Year of the Album — #055
Mike Doughty – “Yes and Also Yes” (2011, Snack Bar / Mega Force / Sony RED)
“She doesn’t fall in love, she takes hostages,” Mike Doughty sings on “The Huffer and the Cutter,” which may well be his finest song in years, its sounds digging their way into your brain like meth-coated dark pop candy for the Breaking Bad generation. Needless to say, there’s plenty of reason to rejoice here the return of this erstwhile Soul Coughing frontman.
The album, however, also sums up what it’s like to be a fan of one of alternative pop’s most wicked wordsmiths. Is Mike Doughty a modern rock prophet of cool? And is his latest album at the same time something a mixed bag of sublime hits and experimental half-song misses? The answer is Yes and Also Yes. The album plays quickly, and is chock-full of Doughty’s rapid-fire musings. But four of the songs come in at fewer than two minutes in length, barely giving him time to grab our attention with a coherent thought, let alone hook us with any ear candy.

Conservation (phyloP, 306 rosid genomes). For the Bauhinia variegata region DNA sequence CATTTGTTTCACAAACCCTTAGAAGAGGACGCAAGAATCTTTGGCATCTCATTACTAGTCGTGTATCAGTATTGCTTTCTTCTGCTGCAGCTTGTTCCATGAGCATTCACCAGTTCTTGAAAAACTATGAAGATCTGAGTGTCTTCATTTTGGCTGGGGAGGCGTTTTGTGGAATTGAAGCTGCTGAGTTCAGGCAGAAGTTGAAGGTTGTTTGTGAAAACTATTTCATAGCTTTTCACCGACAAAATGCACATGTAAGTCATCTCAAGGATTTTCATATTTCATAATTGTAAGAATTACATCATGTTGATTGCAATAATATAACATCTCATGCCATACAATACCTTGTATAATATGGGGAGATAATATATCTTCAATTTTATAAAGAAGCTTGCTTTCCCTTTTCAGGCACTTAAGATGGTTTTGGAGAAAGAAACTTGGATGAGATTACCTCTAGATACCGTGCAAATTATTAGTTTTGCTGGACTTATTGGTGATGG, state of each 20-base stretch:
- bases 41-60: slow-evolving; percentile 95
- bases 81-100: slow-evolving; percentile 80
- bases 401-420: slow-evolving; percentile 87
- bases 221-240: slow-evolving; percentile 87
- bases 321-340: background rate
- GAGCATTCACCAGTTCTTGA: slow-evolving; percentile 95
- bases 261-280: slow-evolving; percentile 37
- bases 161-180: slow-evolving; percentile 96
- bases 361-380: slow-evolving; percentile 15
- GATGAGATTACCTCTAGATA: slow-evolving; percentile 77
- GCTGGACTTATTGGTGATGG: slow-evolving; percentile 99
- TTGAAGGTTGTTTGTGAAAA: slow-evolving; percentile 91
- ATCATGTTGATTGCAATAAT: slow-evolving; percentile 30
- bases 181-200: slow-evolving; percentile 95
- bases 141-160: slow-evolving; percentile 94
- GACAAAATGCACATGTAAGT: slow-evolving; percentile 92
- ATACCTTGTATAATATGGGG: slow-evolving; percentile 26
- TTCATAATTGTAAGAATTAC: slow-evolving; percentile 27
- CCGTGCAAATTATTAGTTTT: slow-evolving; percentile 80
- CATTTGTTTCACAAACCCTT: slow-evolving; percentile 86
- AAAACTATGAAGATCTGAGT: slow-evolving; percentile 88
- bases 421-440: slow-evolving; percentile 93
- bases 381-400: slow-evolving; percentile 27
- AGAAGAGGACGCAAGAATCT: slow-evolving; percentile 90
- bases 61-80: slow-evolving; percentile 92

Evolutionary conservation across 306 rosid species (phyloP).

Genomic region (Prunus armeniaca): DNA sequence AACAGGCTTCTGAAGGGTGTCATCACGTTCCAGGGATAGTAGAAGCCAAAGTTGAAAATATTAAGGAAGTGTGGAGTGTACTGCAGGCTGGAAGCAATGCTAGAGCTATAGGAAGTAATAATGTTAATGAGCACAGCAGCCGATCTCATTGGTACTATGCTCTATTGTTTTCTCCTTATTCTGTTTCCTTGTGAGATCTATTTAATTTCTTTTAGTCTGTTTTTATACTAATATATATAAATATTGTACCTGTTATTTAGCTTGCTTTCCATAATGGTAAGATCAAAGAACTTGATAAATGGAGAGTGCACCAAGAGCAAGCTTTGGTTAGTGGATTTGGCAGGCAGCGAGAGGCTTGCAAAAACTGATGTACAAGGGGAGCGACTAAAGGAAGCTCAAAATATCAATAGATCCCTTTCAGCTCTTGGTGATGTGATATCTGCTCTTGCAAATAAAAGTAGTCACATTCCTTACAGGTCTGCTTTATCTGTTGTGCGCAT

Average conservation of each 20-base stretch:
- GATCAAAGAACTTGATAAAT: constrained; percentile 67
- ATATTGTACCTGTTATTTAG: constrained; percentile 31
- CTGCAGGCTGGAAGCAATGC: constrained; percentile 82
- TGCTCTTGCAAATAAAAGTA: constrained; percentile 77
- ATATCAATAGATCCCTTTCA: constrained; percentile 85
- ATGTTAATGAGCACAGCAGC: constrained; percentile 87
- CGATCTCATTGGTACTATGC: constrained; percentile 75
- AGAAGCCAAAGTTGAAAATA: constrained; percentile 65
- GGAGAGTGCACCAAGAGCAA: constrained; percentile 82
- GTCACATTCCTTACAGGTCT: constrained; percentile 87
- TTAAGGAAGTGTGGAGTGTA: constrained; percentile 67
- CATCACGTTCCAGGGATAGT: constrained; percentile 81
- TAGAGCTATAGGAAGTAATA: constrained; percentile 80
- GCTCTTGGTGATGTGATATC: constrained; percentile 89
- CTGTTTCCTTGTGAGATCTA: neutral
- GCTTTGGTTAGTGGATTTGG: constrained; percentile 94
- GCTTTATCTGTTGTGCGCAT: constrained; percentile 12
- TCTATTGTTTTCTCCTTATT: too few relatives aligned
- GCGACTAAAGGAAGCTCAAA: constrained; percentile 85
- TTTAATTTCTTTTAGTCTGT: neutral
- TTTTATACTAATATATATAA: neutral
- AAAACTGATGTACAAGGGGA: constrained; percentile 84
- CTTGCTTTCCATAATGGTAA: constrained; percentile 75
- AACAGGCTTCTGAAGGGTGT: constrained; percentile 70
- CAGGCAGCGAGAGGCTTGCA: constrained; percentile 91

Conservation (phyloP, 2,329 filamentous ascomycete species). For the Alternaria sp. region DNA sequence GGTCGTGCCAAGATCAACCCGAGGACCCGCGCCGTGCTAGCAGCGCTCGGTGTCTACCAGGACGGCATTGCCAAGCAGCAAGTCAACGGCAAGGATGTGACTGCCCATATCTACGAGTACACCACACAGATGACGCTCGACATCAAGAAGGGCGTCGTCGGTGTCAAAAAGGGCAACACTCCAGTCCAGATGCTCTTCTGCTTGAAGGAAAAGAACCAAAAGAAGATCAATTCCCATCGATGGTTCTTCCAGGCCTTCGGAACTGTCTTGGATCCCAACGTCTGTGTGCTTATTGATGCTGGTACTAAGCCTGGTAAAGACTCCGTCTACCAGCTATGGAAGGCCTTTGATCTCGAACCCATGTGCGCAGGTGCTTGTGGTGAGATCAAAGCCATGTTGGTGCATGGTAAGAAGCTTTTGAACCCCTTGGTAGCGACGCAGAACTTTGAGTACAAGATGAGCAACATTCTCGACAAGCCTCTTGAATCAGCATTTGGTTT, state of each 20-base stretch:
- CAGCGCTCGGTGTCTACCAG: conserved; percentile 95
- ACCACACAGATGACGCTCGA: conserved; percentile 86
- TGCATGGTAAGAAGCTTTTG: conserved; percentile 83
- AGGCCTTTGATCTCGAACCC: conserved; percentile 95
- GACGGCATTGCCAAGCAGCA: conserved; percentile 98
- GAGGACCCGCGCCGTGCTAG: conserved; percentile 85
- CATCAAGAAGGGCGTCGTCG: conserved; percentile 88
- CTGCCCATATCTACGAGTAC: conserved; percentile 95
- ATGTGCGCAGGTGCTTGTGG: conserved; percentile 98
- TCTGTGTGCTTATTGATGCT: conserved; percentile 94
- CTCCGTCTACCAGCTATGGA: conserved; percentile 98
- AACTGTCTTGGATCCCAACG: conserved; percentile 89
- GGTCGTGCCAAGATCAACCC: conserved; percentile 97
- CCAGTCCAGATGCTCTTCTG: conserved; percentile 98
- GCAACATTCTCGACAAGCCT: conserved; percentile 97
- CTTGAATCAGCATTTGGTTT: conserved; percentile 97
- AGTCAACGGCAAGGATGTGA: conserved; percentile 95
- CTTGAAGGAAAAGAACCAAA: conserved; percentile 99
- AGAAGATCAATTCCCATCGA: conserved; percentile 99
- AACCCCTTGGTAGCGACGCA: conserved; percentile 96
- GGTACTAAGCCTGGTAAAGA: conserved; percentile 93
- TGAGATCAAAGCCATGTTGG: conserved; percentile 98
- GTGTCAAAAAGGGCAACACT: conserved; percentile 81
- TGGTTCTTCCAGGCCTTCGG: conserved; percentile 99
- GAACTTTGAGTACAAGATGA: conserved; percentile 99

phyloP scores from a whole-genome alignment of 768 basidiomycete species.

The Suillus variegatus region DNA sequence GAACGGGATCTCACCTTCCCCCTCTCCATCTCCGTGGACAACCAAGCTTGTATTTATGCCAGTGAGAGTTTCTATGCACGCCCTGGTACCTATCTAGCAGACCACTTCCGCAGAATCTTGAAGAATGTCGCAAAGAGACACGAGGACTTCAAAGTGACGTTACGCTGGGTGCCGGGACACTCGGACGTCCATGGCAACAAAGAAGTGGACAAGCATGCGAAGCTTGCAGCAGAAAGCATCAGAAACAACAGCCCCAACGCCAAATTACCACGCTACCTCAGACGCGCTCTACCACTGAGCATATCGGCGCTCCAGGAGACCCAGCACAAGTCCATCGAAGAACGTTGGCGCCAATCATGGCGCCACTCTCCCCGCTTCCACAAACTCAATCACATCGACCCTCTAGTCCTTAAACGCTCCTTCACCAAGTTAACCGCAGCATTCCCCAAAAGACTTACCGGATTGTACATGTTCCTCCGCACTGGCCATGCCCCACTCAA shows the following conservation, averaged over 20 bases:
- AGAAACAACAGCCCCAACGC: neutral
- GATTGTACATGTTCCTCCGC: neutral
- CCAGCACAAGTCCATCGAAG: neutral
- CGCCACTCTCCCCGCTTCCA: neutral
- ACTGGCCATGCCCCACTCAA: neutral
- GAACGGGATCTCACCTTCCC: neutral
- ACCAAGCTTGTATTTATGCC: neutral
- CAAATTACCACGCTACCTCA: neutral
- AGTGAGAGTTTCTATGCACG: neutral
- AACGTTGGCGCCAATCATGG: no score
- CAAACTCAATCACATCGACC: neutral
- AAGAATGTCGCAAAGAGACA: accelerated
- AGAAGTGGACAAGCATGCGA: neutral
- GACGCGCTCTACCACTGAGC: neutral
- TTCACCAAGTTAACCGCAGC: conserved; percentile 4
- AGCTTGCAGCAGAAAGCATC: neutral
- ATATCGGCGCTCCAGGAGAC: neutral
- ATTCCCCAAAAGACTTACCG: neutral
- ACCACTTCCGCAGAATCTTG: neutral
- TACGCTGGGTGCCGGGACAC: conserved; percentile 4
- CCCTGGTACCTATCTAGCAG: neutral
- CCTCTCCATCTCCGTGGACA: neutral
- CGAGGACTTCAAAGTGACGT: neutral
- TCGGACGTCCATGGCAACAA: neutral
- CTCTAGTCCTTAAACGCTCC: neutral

But lyrically he’s at the top of his game, particularly on “Day By Day By,” which lures you in and then takes over your mind by pure power of his tongue’s dexterity:
The future is old news!
Some ruse, the choice you choose
Decked out like a financier
Feckless like the fox you fear
Yeah, for the trophy cult
The University of Prom Queen Runners Up
Drowse in the immesureable
Pleather and wool
It’s a headier pull
No chance! Lose your trance
Napping like a sycophant
Where the fuck else can you ever find anything this mindbendingly twisty? Words bend and flip through the stutter-step beats and mild pulses of synth. He’s a pied-piper for those of us who are sick and tired of being sick and tired. We want our music to be catchy and yet still find ways to say something profound … or at least something which feels profound when we’re listening.
Too bad half the album sounds like mere experiments, because Yes and Also Yes has the makings of Doughty’s finest solo record since Haughty Melodic. There’s an EP’s worth of spectacular material, and it speaks to Doughty’s talent that an EP’s worth of material is almost good enough. “Day By Day By” and “The Huffer and the Cutter” will go down as two of the better crafted pop songs of the year. The rest of the album is a holdover until Doughty can pull together enough material for our next fix.